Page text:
Ambassadors should have individualized focus and care that may be different from those of their exhibit counterparts, but special consideration should be taken for thier
1.5.2. All animals must be housed in enclosures which are safe for the animals and meet their physical and psychological needs.
Appropriate housing for ambassadors may look or be fundamentally different than for exhibit counterparts, but this should be on a case-by-case individual basis or facility consideration for how ambassadors are used, how frequently they’re used, and what other options they’re afforded that are different from their exhibit counterparts. i.e. having smaller housing space than an exhibit animal, but having the opportunity to leave their enclosures more often.
126.96.36.199. All animals must be kept in appropriate groupings which meet their social and welfare needs.
- Close focus should be looked at for typically social species being housed singly. Standard 1.5.4. covers ambassadors and social housing (see below).
188.8.131.52. All animals should be provided the opportunity to choose among a variety of conditions within their environment.
Managing how these animals are choosing to spend time in their space, choice in whether to participate in programs, and other considerations.
- Lack of choice/control should be considered a high negative welfare score and remedied.
- To what degree do ambassador animals have the ability to participate in programs, contact, or other opportunities or objectives.
- How much/how often must animals be coerced to complete typical/daily activities.
1.5.3. If animal demonstrations are part of the institution’s programs, an educational/conservation message must be an integral component.
1.5.4. If ambassador animals are used, a written policy on the use of live animals in programs must be followed and incorporate the elements contained in AZA’s “Recommendations For Developing an Institutional Ambassador Animal Policy” (see pages 88 – 93). An education, conservation, and welfare message must be an integral component of all programs. Animals in education programs must be maintained and cared for by paid and/or unpaid trained staff, and housing conditions must meet standards required for the remainder of the animals in the institution. While outside their primary enclosure, although the conditions may be different, animal safety and welfare need to be assured at all times.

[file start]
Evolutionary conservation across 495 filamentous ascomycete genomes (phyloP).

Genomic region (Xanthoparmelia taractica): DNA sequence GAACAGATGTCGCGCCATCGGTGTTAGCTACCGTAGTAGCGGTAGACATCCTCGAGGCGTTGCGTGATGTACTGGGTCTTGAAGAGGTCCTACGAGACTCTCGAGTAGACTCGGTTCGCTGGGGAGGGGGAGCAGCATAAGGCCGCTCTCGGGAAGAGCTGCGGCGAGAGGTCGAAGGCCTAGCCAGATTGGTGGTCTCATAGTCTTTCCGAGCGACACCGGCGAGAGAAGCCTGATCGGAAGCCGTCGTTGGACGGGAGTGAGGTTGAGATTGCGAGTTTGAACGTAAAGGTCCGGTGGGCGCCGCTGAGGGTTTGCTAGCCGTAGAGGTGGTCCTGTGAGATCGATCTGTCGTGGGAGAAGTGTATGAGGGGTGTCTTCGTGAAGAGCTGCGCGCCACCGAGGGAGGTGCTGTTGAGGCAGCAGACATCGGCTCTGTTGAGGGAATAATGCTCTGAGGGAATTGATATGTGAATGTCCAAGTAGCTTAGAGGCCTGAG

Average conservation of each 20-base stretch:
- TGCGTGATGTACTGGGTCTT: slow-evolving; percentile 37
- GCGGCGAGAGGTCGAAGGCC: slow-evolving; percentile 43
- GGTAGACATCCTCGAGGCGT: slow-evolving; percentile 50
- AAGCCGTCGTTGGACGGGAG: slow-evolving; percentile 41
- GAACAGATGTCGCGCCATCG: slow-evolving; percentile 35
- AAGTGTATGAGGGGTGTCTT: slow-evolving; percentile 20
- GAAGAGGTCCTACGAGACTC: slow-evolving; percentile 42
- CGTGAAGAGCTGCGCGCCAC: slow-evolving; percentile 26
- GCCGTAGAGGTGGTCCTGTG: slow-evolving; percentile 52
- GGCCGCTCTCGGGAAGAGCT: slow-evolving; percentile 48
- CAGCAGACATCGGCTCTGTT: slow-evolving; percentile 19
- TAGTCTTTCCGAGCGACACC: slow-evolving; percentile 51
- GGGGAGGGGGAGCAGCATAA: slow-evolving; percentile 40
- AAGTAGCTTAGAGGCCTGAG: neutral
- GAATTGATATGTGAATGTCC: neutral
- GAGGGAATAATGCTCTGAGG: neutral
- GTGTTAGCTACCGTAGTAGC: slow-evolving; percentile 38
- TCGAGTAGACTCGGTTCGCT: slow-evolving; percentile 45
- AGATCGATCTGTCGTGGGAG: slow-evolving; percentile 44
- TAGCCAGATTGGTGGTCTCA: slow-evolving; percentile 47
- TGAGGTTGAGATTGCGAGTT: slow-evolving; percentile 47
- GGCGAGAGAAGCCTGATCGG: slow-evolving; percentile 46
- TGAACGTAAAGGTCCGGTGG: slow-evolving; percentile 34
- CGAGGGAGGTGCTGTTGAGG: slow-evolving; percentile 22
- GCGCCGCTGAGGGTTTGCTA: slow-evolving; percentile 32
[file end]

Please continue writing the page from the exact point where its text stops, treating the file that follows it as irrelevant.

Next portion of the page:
Explanation: As stated in the AZA Ambassador Animal Policy, the management of
ambassador animals requires special consideration. Although the housing conditions for ambassador animals may look different at times to those provided to exhibit animals, institutions must provide similar social, physical, behavioral and nutritional opportunities to ambassador animals. Regular holding enclosures (this does not include short-term holding for programs or transport) for any given ambassador animal species must provide sufficient space for comfort, exercise, shelter, and have sufficient complexity.
Ambassador animals should be housed socially when appropriate for the species. Also, providing ambassador animals with choices and control over their environment (e.g., whether they want to participate in a program on any given day) and incorporating time limitations (including animal rotation and rest periods), where and when appropriate, is essential to ensuring effective care and management. Activities associated with programs may provide some of these needs from time to time.
1.5.5. For animals used in offsite programs and for educational purposes, the institution must have adequate written protocols in place to protect the rest of the animals at the institution from exposure to infectious agents.
Explanation: To protect the health of the animals at the institution, written protocols
required above, and their implementation, must include a veterinary risk assessment and veterinary approval.
1.5.12. Paid and/or unpaid staff assigned to handle animals during demonstrations or educational programs must be trained in accordance with the institution’s written animal handling protocols. Such training must take place before handling may occur.
- All staff and volunteers handling ambassadors should be trained and empowered to maximize choice/control of ambassadors in programming
- All staff/volunteers evaluated regularly on their skills at understanding and respecting choices of ambassadors